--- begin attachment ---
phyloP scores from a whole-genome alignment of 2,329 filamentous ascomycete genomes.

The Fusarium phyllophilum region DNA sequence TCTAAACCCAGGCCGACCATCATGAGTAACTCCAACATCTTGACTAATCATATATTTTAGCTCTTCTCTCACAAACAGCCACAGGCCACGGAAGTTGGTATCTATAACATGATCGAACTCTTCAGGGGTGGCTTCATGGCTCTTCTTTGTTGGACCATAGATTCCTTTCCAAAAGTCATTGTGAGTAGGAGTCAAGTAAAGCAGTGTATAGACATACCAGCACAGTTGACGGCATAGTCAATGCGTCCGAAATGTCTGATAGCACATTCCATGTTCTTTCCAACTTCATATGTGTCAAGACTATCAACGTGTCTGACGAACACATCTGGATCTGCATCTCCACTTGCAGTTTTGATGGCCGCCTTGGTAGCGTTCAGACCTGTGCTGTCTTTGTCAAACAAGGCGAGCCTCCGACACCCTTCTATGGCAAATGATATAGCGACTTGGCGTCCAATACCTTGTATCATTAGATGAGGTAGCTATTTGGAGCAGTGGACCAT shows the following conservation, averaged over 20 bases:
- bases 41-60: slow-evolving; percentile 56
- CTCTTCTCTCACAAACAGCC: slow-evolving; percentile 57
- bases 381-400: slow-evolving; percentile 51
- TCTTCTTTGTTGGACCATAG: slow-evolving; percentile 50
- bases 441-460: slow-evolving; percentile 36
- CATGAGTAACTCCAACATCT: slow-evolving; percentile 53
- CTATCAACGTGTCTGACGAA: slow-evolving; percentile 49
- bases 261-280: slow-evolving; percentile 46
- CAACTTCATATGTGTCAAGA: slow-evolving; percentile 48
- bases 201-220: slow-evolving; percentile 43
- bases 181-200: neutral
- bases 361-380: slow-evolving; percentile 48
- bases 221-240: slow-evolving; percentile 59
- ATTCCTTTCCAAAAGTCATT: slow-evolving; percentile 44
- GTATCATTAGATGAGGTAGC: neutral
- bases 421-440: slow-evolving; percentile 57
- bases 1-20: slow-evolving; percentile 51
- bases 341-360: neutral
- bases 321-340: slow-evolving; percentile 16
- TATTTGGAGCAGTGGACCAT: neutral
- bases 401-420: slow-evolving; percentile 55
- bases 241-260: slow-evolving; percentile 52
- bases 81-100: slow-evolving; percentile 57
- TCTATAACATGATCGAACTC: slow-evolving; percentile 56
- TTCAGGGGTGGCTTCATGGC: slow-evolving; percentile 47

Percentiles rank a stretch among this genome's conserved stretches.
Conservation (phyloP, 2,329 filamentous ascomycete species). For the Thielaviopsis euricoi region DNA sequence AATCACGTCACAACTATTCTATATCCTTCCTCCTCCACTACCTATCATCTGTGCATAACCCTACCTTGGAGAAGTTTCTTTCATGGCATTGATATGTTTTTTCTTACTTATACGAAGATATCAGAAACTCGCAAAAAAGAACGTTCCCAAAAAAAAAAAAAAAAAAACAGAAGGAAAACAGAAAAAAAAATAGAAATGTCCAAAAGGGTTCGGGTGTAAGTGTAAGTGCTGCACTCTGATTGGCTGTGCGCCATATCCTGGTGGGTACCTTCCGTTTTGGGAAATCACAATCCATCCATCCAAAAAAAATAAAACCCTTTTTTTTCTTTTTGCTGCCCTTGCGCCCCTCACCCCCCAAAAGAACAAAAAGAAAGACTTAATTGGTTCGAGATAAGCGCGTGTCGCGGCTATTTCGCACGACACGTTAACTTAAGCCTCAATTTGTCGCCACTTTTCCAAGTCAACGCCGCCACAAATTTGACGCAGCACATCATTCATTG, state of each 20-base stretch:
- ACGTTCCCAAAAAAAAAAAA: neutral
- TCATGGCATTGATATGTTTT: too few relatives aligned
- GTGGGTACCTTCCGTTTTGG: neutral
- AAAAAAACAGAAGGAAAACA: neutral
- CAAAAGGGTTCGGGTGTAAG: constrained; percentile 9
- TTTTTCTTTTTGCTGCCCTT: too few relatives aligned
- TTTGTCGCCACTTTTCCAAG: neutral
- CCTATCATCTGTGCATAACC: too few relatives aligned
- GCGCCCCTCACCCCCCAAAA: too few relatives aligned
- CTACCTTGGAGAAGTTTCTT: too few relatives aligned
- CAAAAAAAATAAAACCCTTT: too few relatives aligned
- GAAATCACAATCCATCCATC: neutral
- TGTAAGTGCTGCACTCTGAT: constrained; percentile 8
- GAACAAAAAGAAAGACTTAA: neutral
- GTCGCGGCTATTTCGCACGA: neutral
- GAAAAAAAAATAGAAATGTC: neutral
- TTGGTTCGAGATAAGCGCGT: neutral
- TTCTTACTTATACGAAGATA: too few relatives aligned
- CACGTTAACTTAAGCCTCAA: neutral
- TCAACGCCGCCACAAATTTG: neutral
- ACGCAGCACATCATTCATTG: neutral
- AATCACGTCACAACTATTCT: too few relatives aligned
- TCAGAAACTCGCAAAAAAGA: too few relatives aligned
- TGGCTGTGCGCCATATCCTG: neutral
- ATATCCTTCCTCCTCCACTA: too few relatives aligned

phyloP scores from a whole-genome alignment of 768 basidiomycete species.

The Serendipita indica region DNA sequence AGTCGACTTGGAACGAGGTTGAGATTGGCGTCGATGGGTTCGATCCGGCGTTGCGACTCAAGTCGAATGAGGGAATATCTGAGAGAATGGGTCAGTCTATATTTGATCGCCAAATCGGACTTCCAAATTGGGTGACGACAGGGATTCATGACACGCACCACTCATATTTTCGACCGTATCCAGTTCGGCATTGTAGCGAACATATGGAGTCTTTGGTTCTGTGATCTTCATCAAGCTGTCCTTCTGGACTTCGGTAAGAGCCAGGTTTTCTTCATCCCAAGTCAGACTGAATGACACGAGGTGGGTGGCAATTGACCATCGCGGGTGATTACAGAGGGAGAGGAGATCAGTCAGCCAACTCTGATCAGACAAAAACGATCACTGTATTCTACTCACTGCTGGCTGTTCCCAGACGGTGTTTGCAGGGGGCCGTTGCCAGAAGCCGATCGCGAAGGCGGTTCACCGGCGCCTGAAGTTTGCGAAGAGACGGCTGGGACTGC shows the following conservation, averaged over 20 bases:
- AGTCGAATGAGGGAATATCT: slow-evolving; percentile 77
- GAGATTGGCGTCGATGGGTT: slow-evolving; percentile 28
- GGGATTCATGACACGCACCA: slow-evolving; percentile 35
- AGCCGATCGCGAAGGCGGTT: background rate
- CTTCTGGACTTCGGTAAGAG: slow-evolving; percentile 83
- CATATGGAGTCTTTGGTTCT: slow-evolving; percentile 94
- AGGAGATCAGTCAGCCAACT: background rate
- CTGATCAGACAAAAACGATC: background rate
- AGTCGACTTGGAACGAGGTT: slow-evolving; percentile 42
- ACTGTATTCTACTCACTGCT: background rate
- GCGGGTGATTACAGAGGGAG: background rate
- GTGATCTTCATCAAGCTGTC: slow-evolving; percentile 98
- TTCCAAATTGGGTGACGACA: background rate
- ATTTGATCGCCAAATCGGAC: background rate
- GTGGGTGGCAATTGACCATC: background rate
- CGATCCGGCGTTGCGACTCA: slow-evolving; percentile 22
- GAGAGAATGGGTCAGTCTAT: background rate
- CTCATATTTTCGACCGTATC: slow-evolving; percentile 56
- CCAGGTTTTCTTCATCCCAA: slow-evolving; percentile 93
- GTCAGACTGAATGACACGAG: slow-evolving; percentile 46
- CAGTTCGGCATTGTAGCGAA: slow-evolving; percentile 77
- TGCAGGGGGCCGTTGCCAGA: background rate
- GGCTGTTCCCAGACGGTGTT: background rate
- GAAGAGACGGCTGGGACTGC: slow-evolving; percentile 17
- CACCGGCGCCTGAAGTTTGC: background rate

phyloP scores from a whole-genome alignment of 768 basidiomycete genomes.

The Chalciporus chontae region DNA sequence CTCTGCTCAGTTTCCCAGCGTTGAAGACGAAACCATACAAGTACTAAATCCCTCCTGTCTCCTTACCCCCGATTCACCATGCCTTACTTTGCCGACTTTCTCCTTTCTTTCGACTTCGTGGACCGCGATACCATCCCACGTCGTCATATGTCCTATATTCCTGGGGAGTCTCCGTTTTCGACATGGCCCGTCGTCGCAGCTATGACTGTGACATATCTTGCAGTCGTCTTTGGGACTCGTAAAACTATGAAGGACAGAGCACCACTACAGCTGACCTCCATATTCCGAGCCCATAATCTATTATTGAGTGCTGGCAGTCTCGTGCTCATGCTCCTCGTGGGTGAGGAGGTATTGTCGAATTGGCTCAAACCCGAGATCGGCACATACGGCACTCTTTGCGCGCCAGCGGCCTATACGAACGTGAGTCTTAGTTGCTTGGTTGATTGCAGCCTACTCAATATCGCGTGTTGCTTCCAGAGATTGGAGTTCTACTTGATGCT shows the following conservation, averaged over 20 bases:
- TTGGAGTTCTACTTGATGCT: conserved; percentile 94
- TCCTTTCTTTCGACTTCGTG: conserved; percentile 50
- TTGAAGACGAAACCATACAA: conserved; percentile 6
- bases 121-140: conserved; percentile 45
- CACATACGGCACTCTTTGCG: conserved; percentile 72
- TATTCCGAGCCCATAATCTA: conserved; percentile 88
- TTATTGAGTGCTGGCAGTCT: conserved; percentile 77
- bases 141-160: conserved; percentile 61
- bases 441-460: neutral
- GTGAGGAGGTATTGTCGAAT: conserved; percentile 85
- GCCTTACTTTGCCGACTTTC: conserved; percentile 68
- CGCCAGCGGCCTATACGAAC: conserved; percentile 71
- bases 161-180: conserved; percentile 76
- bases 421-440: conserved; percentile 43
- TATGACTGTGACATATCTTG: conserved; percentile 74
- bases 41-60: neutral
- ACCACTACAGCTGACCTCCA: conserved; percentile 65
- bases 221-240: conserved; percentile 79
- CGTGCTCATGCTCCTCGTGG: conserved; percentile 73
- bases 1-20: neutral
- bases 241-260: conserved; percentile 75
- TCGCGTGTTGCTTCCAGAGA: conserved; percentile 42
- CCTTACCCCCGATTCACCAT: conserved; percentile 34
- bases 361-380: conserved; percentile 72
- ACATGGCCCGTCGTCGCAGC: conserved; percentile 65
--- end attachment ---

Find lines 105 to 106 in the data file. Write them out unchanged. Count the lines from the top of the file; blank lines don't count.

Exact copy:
- TCGCGTGTTGCTTCCAGAGA: conserved; percentile 42
- CCTTACCCCCGATTCACCAT: conserved; percentile 34